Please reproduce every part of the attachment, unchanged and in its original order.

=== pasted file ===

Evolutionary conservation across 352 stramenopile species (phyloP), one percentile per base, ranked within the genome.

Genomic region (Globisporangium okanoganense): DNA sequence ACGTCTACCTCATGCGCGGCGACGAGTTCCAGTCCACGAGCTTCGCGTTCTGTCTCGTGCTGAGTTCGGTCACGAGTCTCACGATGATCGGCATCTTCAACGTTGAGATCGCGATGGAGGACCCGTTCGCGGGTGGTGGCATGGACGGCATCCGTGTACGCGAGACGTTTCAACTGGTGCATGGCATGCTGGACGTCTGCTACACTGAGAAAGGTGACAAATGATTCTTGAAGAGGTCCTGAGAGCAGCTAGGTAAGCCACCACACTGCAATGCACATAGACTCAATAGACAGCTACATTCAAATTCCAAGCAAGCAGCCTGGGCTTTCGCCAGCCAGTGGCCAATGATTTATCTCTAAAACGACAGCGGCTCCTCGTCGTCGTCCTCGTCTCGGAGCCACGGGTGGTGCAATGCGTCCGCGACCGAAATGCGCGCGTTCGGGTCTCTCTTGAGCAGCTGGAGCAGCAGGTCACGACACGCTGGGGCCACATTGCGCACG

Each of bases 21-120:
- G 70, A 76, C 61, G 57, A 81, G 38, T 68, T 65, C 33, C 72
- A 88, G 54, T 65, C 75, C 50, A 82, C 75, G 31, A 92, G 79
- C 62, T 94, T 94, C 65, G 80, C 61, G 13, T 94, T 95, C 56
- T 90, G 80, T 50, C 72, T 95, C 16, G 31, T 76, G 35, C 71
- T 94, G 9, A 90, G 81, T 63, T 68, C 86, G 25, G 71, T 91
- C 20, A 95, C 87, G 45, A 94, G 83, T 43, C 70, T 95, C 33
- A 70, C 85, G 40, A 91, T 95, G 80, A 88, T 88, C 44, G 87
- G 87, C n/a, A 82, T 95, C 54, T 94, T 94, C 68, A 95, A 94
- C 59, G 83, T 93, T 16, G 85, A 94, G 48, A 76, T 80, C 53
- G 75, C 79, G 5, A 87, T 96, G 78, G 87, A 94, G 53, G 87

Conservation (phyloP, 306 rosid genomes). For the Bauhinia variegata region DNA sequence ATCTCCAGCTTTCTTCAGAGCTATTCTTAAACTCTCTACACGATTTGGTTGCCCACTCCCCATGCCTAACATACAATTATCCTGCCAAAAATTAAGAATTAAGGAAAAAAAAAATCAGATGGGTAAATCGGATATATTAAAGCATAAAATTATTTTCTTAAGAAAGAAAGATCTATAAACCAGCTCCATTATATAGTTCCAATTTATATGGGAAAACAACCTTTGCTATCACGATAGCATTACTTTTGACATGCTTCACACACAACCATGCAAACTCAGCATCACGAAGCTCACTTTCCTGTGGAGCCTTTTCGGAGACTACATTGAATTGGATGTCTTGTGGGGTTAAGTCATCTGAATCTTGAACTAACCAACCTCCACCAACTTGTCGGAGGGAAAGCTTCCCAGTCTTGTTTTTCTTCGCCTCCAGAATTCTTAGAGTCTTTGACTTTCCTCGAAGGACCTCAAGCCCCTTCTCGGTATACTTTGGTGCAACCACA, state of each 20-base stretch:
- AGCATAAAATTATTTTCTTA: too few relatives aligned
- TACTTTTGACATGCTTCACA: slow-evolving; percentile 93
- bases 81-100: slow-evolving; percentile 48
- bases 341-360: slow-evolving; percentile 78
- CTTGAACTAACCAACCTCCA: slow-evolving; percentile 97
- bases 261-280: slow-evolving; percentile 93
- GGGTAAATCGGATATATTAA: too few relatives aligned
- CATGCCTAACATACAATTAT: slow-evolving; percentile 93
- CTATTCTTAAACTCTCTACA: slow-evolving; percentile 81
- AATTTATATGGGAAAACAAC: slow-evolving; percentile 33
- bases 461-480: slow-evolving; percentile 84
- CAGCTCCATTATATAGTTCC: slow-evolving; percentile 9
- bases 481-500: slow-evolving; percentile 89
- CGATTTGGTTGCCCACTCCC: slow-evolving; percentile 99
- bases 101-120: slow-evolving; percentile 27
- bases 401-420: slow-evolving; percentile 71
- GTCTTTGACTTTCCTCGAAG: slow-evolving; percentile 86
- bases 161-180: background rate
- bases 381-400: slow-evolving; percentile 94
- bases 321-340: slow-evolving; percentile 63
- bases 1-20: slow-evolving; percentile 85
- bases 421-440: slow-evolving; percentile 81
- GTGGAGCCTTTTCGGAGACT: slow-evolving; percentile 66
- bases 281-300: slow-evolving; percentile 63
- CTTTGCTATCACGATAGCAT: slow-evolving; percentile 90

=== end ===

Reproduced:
Evolutionary conservation across 352 stramenopile species (phyloP), one percentile per base, ranked within the genome.

Genomic region (Globisporangium okanoganense): DNA sequence ACGTCTACCTCATGCGCGGCGACGAGTTCCAGTCCACGAGCTTCGCGTTCTGTCTCGTGCTGAGTTCGGTCACGAGTCTCACGATGATCGGCATCTTCAACGTTGAGATCGCGATGGAGGACCCGTTCGCGGGTGGTGGCATGGACGGCATCCGTGTACGCGAGACGTTTCAACTGGTGCATGGCATGCTGGACGTCTGCTACACTGAGAAAGGTGACAAATGATTCTTGAAGAGGTCCTGAGAGCAGCTAGGTAAGCCACCACACTGCAATGCACATAGACTCAATAGACAGCTACATTCAAATTCCAAGCAAGCAGCCTGGGCTTTCGCCAGCCAGTGGCCAATGATTTATCTCTAAAACGACAGCGGCTCCTCGTCGTCGTCCTCGTCTCGGAGCCACGGGTGGTGCAATGCGTCCGCGACCGAAATGCGCGCGTTCGGGTCTCTCTTGAGCAGCTGGAGCAGCAGGTCACGACACGCTGGGGCCACATTGCGCACG

Each of bases 21-120:
- G 70, A 76, C 61, G 57, A 81, G 38, T 68, T 65, C 33, C 72
- A 88, G 54, T 65, C 75, C 50, A 82, C 75, G 31, A 92, G 79
- C 62, T 94, T 94, C 65, G 80, C 61, G 13, T 94, T 95, C 56
- T 90, G 80, T 50, C 72, T 95, C 16, G 31, T 76, G 35, C 71
- T 94, G 9, A 90, G 81, T 63, T 68, C 86, G 25, G 71, T 91
- C 20, A 95, C 87, G 45, A 94, G 83, T 43, C 70, T 95, C 33
- A 70, C 85, G 40, A 91, T 95, G 80, A 88, T 88, C 44, G 87
- G 87, C n/a, A 82, T 95, C 54, T 94, T 94, C 68, A 95, A 94
- C 59, G 83, T 93, T 16, G 85, A 94, G 48, A 76, T 80, C 53
- G 75, C 79, G 5, A 87, T 96, G 78, G 87, A 94, G 53, G 87

Conservation (phyloP, 306 rosid genomes). For the Bauhinia variegata region DNA sequence ATCTCCAGCTTTCTTCAGAGCTATTCTTAAACTCTCTACACGATTTGGTTGCCCACTCCCCATGCCTAACATACAATTATCCTGCCAAAAATTAAGAATTAAGGAAAAAAAAAATCAGATGGGTAAATCGGATATATTAAAGCATAAAATTATTTTCTTAAGAAAGAAAGATCTATAAACCAGCTCCATTATATAGTTCCAATTTATATGGGAAAACAACCTTTGCTATCACGATAGCATTACTTTTGACATGCTTCACACACAACCATGCAAACTCAGCATCACGAAGCTCACTTTCCTGTGGAGCCTTTTCGGAGACTACATTGAATTGGATGTCTTGTGGGGTTAAGTCATCTGAATCTTGAACTAACCAACCTCCACCAACTTGTCGGAGGGAAAGCTTCCCAGTCTTGTTTTTCTTCGCCTCCAGAATTCTTAGAGTCTTTGACTTTCCTCGAAGGACCTCAAGCCCCTTCTCGGTATACTTTGGTGCAACCACA, state of each 20-base stretch:
- AGCATAAAATTATTTTCTTA: too few relatives aligned
- TACTTTTGACATGCTTCACA: slow-evolving; percentile 93
- bases 81-100: slow-evolving; percentile 48
- bases 341-360: slow-evolving; percentile 78
- CTTGAACTAACCAACCTCCA: slow-evolving; percentile 97
- bases 261-280: slow-evolving; percentile 93
- GGGTAAATCGGATATATTAA: too few relatives aligned
- CATGCCTAACATACAATTAT: slow-evolving; percentile 93
- CTATTCTTAAACTCTCTACA: slow-evolving; percentile 81
- AATTTATATGGGAAAACAAC: slow-evolving; percentile 33
- bases 461-480: slow-evolving; percentile 84
- CAGCTCCATTATATAGTTCC: slow-evolving; percentile 9
- bases 481-500: slow-evolving; percentile 89
- CGATTTGGTTGCCCACTCCC: slow-evolving; percentile 99
- bases 101-120: slow-evolving; percentile 27
- bases 401-420: slow-evolving; percentile 71
- GTCTTTGACTTTCCTCGAAG: slow-evolving; percentile 86
- bases 161-180: background rate
- bases 381-400: slow-evolving; percentile 94
- bases 321-340: slow-evolving; percentile 63
- bases 1-20: slow-evolving; percentile 85
- bases 421-440: slow-evolving; percentile 81
- GTGGAGCCTTTTCGGAGACT: slow-evolving; percentile 66
- bases 281-300: slow-evolving; percentile 63
- CTTTGCTATCACGATAGCAT: slow-evolving; percentile 90